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Thursday, May 23, 2019

Developer files suit after Board of Supervisors rejects house in flood plain

The lot on Woodlark Drive.
A developer who has failed to get approval for a new house on a vacant lot in a floodplain in Annandale has sued the Fairfax County Board of Supervisors, the Chesapeake Bay Preservation Ordinance Exception Review Committee (ERC), and the individual members of the ERC.

K2NC LLC, a limited liability company formed by the owner of the property at 4104 Woodlark Drive, Sheila Konecke, filed suit in Fairfax Circuit Court earlier this month seeking damages of $1.2 million. 

Eighty percent of the Woodlark property is within a Resource Protection Area (RPA) and is subject to flooding, and another large area is off limits to development due to a covenant agreed to by the board of the Fairfax Hills subdivision that requires a 75-foot setback.

As a result, K2NC sought a waiver from the ERC that would allow a single-family house to be built in part of the RPA. After several revisions of the application and several ERC meetings, the ERC denied the request in December.

K2NC then appealed the ERC decision to the Board of Supervisors. The BoS heard the case in April and, in a precedent-setting decision, rejected K2NC’s application.

The BoS agreed with the ERC’s determination that the proposed single-family house would encroach too much into the RPA, would increase runoff, and would have a negative impact on water quality.

To meet a provision in the zoning ordinance that requires the building to elevated a certain distance from the flood plain boundary, the developer planned to bring in 250 truckloads of fill dirt.

In the suit, K2NC notes that the county’s Land Development Services staff had approved its plans before the ERC denied it.

The suit charges that K2NC “met all the criteria and requirements” of the ERC and that the rejection by the ERC and the BoS is “unreasonable, arbitrary, and capricious.” The suit claims the rejection is an “unlawful regulatory taking without just compensation” and thus is unconstitutional.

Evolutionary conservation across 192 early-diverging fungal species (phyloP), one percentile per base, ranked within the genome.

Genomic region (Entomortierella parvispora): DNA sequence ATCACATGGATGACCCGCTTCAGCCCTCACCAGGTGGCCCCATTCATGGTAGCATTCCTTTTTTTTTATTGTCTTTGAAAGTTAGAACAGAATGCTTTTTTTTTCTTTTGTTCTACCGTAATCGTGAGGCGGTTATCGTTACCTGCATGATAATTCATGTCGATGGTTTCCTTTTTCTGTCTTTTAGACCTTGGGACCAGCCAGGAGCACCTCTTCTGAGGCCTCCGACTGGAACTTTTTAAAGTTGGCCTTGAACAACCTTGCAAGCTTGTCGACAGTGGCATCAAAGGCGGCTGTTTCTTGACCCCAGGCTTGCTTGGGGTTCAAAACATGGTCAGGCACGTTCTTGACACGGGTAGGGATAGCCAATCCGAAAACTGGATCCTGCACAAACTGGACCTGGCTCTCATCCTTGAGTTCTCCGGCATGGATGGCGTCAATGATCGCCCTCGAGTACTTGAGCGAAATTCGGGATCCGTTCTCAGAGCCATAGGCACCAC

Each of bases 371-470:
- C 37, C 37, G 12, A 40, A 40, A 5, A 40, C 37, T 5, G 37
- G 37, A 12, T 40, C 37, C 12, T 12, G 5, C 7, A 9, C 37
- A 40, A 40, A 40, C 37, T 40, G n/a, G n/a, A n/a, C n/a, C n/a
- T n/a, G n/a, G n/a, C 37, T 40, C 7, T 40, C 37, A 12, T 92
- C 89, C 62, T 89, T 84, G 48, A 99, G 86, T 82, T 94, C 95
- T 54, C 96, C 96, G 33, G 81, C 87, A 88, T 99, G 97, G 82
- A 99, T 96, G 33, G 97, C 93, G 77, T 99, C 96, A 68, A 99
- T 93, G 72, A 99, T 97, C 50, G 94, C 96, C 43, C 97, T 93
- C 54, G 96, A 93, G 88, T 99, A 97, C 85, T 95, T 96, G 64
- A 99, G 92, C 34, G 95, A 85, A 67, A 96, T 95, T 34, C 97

“I’m comfortable with the technical and administrative analyses done by our committee and the numerous opportunities we gave the applicant over the year we met with them,” said ERC member Chris Koerner, who is named in the suit. “Both the ERC and the Board of Supervisors voted to unanimously deny the application. Now we will see if the court agrees with us.”


  1. This is a ridiculous example of our litigious society. The lot is not suitable for building a house. Drive by and take a look for yourself.

  2. A how dare we not get our way lawsuit.

  3. Mark Doehnert5/24/19, 10:36 PM

    It is interesting too that on Google maps for that address the photo view shows a Weichert Realty for sale sign that says "Buildable Lots."And the Fairfax County assessments search for the same address shows in the data "Site Description BUILDABLE-AVERAGE LOT." And finally the Map view at the Fairfax County assessments will show the stream if one chooses, but the map doesn't seem to show resource protection areas. So it doesn't appear we have well-integrated pictures of our county's lands in county information sources. Would make it harder for prospective buyers too.

    1. This property was for sale 9 times from 2003 to 2015 when this applicant bought the property. It was disclosed 4 of the 9 times that it was an RPA. Virginia is a buyer beware state and it is the responsibility of the buyer to know what the conditions are, including covenants and RPA's prior to purchase. Banking on no HOA to enforce the covenants falls into the buyer beware category and banking on no enforcement of the covenants has proven a bad investment decision. I wonder why no other builder chose to purchase this lot during the height of the real estate market in an otherwise prime location?